By FPA member Jon Beyrer, CFP®, EA
Last Updated: May 31, 2012
If you are nearing retirement age and your retirement nest egg isn’t where it needs to be to provide for a comfortable retirement, then you may have some catching up to do. Luckily, there are ways to do this, and you can even get some help from the Internal Revenue Service (IRS).
Start with a Plan
Your retirement is a far too important goal to just leave to chance and hope for the best. Like a general facing a military campaign, you need a “plan of attack” to determine what your objectives are, what resources are available, and how to overcome the challenges you will face.
The key to a successful retirement savings plan is to determine how much you'll need and then develop a plan to achieve your goal. There are a number of things your plan must consider.
Here are a few:
- Your Desired Lifestyle in Retirement: How much annual income will you need in retirement? Determining this starts with analyzing your spending now, envisioning what your lifestyle will be in retirement, and how it may be different than now.
- Longevity: There is a possibility that you (and your spouse, if you’re married) may live a long life. This requires you to withdraw less from retirement assets to ensure that enough will be available in case you live a long time. Put another way: more retirement savings are needed to provide a source of income for potentially many years.
- Health Care Costs: Health care costs for retirees are a major part of retiree’s spending, especially later in life, and this will increase as costs rise and Medicare benefits are likely reduced for future retirees.
- Inflation: The dollars you have saved now will buy less in the future as inflation erodes their purchasing power.
Developing your plan is best done with help from a professional such as a financial planner.
Commit to Savings Goals
With your plan in place, you should have clear targets for how much you need to save each year to meet your retirement goal. You should also have a clear spending plan that allows for enough of your income to be set aside for savings. This may require you to sacrifice in some areas, such as driving a nicer/newer car, dining out a lot, or taking expensive vacations. This may be uncomfortable, but the pay off is a more comfortable retirement. The next step is to determine which type of accounts to add your savings to.
Retirement Accounts and Individual Retirement Accounts (IRAs)
A Qualified Retirement Plan account, such as a 401(k), is often the first place to add to retirement savings. Automatic payroll deferrals make it simple to pay yourself first. In many cases, your employer matches your contribution. If you are age 50 or older, you can make additional “catch-up” contributions.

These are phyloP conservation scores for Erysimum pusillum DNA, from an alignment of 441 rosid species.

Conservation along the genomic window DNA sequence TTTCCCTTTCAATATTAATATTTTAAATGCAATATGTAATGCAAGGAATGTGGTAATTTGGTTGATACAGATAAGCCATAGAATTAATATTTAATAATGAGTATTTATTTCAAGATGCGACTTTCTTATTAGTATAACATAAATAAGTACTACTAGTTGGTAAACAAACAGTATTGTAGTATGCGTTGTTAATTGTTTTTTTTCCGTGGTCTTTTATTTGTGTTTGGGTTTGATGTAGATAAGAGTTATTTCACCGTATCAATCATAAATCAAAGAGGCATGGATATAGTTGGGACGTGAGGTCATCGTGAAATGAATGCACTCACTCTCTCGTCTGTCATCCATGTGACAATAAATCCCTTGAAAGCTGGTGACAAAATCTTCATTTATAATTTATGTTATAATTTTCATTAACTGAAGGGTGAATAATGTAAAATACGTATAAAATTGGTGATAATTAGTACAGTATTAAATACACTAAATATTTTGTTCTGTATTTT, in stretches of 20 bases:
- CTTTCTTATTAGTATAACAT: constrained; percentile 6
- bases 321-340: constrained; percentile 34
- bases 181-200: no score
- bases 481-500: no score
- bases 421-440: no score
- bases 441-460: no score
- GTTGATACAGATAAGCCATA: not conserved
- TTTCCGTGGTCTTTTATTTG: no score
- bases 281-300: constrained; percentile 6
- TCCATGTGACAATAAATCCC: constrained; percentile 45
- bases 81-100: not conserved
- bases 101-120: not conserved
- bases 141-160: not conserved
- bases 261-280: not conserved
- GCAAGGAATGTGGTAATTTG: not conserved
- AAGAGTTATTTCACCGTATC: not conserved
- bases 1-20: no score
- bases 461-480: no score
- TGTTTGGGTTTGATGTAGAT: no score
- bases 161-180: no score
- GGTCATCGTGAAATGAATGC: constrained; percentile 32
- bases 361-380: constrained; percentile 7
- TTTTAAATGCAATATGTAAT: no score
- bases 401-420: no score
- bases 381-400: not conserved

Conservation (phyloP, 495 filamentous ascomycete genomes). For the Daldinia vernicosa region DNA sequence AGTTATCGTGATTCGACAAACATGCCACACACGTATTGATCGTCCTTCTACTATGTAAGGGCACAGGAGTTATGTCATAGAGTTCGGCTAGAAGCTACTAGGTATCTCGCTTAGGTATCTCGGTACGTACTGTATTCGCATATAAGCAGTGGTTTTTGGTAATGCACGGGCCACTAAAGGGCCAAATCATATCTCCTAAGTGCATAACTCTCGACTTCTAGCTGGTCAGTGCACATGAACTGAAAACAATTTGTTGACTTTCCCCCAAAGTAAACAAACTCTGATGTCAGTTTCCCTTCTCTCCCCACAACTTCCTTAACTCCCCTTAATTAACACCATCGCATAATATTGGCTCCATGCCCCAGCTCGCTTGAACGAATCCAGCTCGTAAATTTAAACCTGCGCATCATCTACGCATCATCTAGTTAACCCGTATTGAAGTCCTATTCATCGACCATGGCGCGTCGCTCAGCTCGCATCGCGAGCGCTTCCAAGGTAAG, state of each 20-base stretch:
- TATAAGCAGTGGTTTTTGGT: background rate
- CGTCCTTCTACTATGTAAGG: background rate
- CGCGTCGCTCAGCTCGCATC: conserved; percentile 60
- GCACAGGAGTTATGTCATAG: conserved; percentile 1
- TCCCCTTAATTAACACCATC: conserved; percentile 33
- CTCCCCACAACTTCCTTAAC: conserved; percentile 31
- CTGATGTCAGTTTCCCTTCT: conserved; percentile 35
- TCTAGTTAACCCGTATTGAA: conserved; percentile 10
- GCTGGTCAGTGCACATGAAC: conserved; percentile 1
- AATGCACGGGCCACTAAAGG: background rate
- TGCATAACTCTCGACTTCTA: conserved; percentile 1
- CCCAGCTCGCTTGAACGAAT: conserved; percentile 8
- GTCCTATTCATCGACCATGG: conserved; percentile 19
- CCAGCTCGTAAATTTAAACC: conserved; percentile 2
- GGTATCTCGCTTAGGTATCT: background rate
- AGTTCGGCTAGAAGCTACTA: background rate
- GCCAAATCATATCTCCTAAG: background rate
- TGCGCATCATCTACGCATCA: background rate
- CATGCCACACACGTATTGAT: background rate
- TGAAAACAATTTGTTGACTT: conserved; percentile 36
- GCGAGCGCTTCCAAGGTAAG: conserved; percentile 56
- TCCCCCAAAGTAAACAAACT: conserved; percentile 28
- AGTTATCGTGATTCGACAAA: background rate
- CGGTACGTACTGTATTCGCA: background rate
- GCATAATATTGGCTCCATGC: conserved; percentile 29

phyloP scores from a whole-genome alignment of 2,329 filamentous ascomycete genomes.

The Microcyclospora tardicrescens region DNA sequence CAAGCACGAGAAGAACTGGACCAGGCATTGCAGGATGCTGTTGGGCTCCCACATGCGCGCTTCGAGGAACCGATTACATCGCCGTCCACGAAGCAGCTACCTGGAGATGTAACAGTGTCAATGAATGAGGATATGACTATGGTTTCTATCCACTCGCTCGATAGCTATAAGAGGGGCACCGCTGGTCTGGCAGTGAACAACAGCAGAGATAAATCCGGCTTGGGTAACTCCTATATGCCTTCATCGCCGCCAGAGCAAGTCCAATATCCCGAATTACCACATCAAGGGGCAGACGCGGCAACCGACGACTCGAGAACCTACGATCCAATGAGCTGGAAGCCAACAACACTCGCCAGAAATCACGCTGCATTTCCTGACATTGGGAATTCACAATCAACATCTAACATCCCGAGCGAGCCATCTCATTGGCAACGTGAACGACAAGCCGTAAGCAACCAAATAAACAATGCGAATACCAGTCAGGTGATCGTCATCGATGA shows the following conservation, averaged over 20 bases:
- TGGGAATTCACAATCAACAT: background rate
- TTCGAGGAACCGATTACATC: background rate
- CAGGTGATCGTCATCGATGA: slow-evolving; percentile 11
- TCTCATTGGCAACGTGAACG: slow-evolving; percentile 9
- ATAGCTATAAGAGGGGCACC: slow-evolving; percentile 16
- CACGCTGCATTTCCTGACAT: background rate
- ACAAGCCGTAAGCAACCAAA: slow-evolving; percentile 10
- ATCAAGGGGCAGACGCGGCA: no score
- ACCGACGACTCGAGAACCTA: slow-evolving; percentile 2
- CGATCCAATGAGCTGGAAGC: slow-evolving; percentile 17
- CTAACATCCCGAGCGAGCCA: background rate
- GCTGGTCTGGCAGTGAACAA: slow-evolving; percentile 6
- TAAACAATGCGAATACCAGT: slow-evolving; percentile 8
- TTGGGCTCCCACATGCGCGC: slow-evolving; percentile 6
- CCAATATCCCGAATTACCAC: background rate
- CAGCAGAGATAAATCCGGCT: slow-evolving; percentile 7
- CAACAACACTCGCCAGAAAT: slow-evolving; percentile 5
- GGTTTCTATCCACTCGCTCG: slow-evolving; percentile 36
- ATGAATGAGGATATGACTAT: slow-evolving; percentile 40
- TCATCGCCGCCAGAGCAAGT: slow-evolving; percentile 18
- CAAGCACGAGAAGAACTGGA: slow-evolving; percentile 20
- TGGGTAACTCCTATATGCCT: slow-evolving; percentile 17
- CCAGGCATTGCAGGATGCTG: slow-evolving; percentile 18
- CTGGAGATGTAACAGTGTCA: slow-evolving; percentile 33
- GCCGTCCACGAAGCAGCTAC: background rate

The second is to supplement with IRAs. If you qualify, you can make tax-deductible contributions or Roth contributions. If your income is too high to qualify for tax-deductible or Roth contributions, you can contribute to an IRA on an after-tax basis. As with qualified plans, you can make additional “catch-up” contributions if you are age 50 or older. By making contributions to tax-advantaged accounts like Qualified Plans and IRAs, you can benefit from the tax-deferred compounded growth over time.
If your savings targets call for more than can be added to Qualified Plans and IRAs, you can add to non-qualified formats like brokerage accounts. While non-qualified accounts are not tax-deferred, they offer some important tax-advantages: the “basis" of the accounts are not taxed on distribution, and dividends and capital gains typically qualify for special tax rates.
You may also decide to add to deferred annuity contracts. Deferred annuities often allow guarantee riders to be added, which can help protect against the risk of losing principal due to market fluctuations. However, deferred annuities can have high expenses and be illiquid, so care should be taken in choosing these vehicles.
Cash Management and Emergency Funds
An important component of your retirement savings plan is to make sure you are properly managing your expenses so that you don’t have any surprise expenses that might derail your plan. This includes having enough reserves on hand for emergencies.
Fees and interest paid on debts like credit cards can keep you from meeting your goals. One way to look at debt interest is as a negative interest income — it works against your savings goals. Your retirement plan should include a plan to eliminate consumer debt and manage longer-term debt such as mortgages. Maintaining high debt balances in retirement increases your fixed expenses, which increases the spending you need to live on, and also reduces your flexibility in retirement.
Income taxes will be part of your expenses in retirement, so reducing income taxes will also reduce your spending needs. Since withdrawals from pre-tax accounts like 401(k)s and IRAs will be taxable, you can reduce taxes by controlling how much you withdraw from pre-tax accounts. One way to do this is to have enough of your retirement savings in non-qualified accounts to provide income, especially in the early years of retirement.
By having a plan and sticking to it, you can put yourself in a position to have a better, more secure retirement, even if you are currently behind on your saving.
FPA member Jon Beyrer, CFP®, EA, is Vice President, Wealth Management at Blankinship & Foster, LLC.